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Shows & Panels
Monday - Friday, 6-9 a.m.
Host Tom Temin brings you the latest news affecting the federal community each weekday morning, featuring interviews with top government executives and contractors. Listen live from 6 to 9 a.m. or download archived interviews below.
USPS puts green on the road
Monday - 10/4/2010, 9:08am EDT
Senior Internet Editor
The Postal Service is working on a project to convert some of those mail trucks you see every day in neighborhoods into all-electric, gas-saving machines.
They have more than a hundred years of experience testing out new technologies. The first electric vehicle joined the Postal Service fleet in 1899, after proving to be more efficient than a horse and buggy.
Pulcrano said there are five different contractors, working on five different electric-based demonstration vehicles, "and we'll be testing those sometime in the very near future." Pushed about the timeline, Pulcrano said he expects testing to begin before the end of the year.
The alternatives being considered, said Pulcrano, are CNG (compressed natural gas,) ethanol, electric and propane, "but the reality is there is no infrastructure for most of them across the United States, so we primarily use them in pockets. We're even testing hydrogen fuel cells."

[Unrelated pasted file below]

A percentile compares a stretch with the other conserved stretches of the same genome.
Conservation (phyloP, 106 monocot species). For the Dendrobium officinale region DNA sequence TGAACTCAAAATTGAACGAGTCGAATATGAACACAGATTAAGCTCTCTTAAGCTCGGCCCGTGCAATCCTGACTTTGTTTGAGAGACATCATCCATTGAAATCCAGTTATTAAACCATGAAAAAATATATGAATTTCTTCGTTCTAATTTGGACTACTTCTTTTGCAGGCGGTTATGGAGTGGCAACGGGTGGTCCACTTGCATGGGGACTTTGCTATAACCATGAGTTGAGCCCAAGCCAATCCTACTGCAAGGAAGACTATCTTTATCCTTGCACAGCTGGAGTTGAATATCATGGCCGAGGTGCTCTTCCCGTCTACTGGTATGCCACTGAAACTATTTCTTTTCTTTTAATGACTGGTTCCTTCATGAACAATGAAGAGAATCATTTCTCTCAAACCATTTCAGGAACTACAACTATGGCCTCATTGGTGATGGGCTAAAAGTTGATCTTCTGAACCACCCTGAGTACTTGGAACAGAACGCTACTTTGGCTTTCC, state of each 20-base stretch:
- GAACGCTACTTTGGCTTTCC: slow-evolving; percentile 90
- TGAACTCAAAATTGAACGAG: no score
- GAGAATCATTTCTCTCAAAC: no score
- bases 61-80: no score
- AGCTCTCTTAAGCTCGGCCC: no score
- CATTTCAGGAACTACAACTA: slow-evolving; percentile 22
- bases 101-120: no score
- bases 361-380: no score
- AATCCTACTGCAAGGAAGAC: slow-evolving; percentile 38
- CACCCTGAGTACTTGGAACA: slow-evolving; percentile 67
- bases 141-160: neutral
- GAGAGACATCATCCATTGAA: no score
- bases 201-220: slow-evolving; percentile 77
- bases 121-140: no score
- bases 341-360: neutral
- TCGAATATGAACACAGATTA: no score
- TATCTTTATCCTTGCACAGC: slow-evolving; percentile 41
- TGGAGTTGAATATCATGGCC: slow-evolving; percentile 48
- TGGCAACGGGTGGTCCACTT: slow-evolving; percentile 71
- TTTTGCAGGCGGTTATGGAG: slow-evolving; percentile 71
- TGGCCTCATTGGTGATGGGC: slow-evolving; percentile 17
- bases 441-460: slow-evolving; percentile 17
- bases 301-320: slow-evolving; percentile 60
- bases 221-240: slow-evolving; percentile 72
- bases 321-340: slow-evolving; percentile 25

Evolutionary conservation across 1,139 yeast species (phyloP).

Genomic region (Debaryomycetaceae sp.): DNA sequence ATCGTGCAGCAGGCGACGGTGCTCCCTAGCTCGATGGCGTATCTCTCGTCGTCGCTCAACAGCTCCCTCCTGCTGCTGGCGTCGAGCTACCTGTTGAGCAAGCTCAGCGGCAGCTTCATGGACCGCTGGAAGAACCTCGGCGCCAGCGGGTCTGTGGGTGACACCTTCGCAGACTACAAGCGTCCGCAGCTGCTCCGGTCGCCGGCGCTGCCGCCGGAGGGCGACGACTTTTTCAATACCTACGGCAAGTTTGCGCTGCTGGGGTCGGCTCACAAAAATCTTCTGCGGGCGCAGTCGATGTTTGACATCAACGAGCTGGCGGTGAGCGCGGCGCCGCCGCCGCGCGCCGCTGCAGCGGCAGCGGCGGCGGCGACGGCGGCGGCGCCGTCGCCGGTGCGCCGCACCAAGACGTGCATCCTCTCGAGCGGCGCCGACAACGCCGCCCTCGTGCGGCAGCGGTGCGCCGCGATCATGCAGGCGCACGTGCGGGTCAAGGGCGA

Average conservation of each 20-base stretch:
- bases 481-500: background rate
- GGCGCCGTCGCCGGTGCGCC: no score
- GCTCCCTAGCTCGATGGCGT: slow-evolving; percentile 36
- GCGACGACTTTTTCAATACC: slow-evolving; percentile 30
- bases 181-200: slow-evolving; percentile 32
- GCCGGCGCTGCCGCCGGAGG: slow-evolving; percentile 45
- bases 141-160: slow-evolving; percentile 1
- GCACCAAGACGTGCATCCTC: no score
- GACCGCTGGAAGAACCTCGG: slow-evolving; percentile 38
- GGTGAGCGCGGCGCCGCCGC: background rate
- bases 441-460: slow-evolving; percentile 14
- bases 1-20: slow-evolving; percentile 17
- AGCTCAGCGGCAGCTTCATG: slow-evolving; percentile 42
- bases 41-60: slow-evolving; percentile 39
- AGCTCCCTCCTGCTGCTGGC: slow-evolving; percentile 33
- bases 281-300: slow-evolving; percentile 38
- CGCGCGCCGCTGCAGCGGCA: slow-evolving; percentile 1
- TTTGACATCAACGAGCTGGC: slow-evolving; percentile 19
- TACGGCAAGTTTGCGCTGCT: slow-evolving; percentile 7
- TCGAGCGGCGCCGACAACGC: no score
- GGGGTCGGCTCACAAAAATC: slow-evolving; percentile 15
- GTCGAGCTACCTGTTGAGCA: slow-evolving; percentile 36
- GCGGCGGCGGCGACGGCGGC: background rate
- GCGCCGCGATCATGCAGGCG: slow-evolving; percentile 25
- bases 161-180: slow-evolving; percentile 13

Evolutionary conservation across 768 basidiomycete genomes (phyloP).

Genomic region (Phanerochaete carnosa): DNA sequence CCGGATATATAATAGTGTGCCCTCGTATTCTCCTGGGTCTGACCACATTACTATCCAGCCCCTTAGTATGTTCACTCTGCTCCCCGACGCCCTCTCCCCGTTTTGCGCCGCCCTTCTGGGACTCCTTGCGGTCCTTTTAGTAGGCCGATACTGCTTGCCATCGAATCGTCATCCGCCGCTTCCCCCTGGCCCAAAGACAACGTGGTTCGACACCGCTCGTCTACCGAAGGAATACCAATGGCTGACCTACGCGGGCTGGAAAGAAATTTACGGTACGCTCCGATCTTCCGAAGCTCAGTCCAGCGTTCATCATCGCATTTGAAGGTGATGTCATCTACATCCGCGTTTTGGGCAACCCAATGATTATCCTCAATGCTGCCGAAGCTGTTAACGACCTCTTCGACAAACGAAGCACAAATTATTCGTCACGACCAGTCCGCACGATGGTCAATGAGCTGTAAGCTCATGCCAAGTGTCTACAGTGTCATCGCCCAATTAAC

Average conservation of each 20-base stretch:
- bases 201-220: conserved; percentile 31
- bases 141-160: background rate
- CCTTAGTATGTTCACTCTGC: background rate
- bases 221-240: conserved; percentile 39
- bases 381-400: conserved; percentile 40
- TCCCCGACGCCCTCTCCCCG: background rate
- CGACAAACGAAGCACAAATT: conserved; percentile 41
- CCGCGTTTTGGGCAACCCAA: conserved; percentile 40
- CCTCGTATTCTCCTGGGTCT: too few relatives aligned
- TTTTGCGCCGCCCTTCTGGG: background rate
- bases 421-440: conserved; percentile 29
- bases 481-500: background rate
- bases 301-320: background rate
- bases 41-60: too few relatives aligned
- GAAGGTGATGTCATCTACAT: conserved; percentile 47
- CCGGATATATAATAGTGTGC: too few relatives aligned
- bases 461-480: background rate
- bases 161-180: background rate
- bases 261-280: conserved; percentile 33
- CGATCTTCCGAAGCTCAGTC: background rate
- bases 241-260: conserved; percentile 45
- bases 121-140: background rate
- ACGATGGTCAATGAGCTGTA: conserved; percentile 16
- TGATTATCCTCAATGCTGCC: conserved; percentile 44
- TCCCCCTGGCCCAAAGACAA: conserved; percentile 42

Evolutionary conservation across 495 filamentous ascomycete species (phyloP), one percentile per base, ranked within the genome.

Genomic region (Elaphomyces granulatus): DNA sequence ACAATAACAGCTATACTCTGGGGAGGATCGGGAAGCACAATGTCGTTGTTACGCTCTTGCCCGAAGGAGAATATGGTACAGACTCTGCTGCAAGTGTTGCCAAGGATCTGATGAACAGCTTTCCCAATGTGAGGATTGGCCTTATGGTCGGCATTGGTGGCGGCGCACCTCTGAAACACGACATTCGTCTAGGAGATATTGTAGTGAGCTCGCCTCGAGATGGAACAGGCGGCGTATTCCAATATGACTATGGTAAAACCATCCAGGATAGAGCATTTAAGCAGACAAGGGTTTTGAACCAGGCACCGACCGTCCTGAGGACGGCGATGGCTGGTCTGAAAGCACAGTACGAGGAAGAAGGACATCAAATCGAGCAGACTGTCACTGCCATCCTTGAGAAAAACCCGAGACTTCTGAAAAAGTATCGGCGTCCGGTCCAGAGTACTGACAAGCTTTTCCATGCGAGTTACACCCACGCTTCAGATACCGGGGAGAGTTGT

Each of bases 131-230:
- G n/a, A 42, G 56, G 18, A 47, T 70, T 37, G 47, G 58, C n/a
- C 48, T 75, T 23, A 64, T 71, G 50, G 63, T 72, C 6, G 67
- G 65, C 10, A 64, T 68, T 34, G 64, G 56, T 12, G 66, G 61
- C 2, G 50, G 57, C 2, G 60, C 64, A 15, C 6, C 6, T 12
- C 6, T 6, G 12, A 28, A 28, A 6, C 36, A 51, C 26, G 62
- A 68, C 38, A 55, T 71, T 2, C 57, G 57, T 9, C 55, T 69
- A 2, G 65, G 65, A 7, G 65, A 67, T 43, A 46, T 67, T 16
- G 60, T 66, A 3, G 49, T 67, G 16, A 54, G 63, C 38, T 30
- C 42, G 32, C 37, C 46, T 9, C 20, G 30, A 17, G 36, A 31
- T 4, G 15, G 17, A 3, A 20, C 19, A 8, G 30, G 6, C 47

The overall goal is to reduce petroleum use by 20% in the next five years. While that goal seems achievable, Pulcrano said there are some major obstacles to overcome.
The fact remains there's not enough of these fuels available and there's not enough infrastructure to convert the entire fleet. The other factor of course is to change a fleet of our size, we're talking about 160 to 165,000 vehicles - that's the white van you see in your neighborhood every day.... That's a very expensive proposition. And to convert to an electric vehicle in today's market due to the cost of the batteries would probably double as opposed to buying another gasoline fueled fleet.
With a fleet of about 44,000 of different types of alternative fuel vehicles already in use, the USPS would like to extend the current fleet for a few more years, said Pulcrano, "until some of these other alternatives mature."